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View Full Version : I'd like to thank Captain Buffoon aka Bud Selig:


ChiSox14305635
09-22-2003, 11:07 PM
For his assistance in costing the White Sox a playoff shot. I know all the teams get the same type of opponents over the course of the year. But you know the playing field ain't leveled when:


You give one team every pennant contender (and outside of KC, we all knew these teams would be fighting for the right to play in October) during the 2nd half, yet give the *favorite* every also ran & cellar dwellar (and they knew all of these teams would be near the bottom, and they didn't disappoint) team during that same half. Also, during interleague play, it was nice that the Sox had to travel to Arizona & LA, yet their division rival welcomed Colorado & San Diego. Once again, on one side; 2 pennant contenders, on the other, 2 teams fighting to stay out of last place.


Don't get me wrong. The Sox had every opportunity to beat up on these creampuff teams in the 1st half and failed miserably. But to watch this team play stellar baseball (except for one crucial series that I don't want to get into) and have to watch while your rival gets to continue playing simply by beating 100 loss teams down the stretch. Yeah, I know it sounds like whining; but honestly; I don't give a rat's fill-in-the-blank.

jabrch
09-22-2003, 11:17 PM
Originally posted by ChiSox14305635
For his assistance in costing the White Sox a playoff shot. I know all the teams get the same type of opponents over the course of the year. But you know the playing field ain't leveled when:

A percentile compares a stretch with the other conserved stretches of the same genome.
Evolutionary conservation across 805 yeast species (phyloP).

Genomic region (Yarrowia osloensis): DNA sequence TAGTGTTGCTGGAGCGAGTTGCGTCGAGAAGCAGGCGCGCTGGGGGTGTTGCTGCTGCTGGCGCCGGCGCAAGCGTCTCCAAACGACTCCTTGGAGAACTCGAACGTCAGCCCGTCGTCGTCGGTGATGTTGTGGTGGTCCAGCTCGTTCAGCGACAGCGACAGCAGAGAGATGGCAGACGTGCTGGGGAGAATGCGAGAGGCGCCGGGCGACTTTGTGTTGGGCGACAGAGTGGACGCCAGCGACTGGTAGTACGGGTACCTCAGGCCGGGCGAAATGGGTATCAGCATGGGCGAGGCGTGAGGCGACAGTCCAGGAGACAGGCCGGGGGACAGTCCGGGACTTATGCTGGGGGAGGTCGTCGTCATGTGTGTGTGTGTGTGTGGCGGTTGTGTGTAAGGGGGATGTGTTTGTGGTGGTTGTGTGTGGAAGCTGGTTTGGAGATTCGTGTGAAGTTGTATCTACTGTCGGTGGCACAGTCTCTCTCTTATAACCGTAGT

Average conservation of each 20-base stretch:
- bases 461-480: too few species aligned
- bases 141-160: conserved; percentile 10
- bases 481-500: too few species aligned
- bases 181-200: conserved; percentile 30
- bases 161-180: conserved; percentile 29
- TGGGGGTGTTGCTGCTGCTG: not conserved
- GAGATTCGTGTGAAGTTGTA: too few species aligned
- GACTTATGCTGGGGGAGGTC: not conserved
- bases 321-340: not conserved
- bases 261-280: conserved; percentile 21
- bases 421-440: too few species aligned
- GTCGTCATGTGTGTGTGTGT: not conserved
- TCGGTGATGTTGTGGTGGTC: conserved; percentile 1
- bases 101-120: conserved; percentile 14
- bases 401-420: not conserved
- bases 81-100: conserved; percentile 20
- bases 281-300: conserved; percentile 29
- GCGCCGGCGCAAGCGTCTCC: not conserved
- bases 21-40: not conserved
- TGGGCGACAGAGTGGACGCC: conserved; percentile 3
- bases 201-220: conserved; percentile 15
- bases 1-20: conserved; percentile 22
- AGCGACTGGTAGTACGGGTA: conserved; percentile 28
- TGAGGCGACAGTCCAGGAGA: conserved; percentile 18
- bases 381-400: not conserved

You give one team every pennant contender (and outside of KC, we all knew these teams would be fighting for the right to play in October) during the 2nd half, yet give the *favorite* every also ran & cellar dwellar (and they knew all of these teams would be near the bottom, and they didn't disappoint) team during that same half. Also, during interleague play, it was nice that the Sox had to travel to Arizona & LA, yet their division rival welcomed Colorado & San Diego. Once again, on one side; 2 pennant contenders, on the other, 2 teams fighting to stay out of last place.


Don't get me wrong. The Sox had every opportunity to beat up on these creampuff teams in the 1st half and failed miserably. But to watch this team play stellar baseball (except for one crucial series that I don't want to get into) and have to watch while your rival gets to continue playing simply by beating 100 loss teams down the stretch. Yeah, I know it sounds like whining; but honestly; I don't give a rat's fill-in-the-blank.

That's a copout...Selig has nothing to do with this. We stunk when it counted, head to head, vs Minnesota. You want to blame someone, blame Paulie. Blame Mags. Blame Frank. Blame Manuel. Blame Crede. Blame Jose. Blame the starters. But this isn't Selig's fault...no way - no how.

idseer
09-23-2003, 09:45 AM
not to mention the sox play 7 out of their last ten games with a team that lost 100 games the previous year.

you'll have to find something else to blame.

kittle42
09-23-2003, 09:52 AM
Yeah, blaming the schedule is kinda silly.

Jerko
09-23-2003, 10:06 AM
Yeah, the schedule didn't come out yesterday. Maybe if you know that the defending division champions play the last month of the season vs. the Tigers, you should not be pissing away games all of April, May, and June.

34 Inch Stick
09-23-2003, 10:53 AM
The Sox lost 5 of 7 to the Twins. That is why they will not win the division.

harwar
09-23-2003, 11:02 AM
The White Sox lost the division race because somewhere deep inside there is something wrong..something wrong with a team that completely and totally falls apart for the biggest 2 series of the year.
That being said,i absolutely hate the unbalanced schedule and i miss playing all the other AL teams an equal amount of time.I think its just plain stupid to play 19 games against your division foes and hardly ever see the rest of the AL.

voodoochile
09-23-2003, 11:05 AM
Originally posted by harwar
The White Sox lost the division race because somewhere deep inside there is something wrong..something wrong with a team that completely and totally falls apart for the biggest 2 series of the year.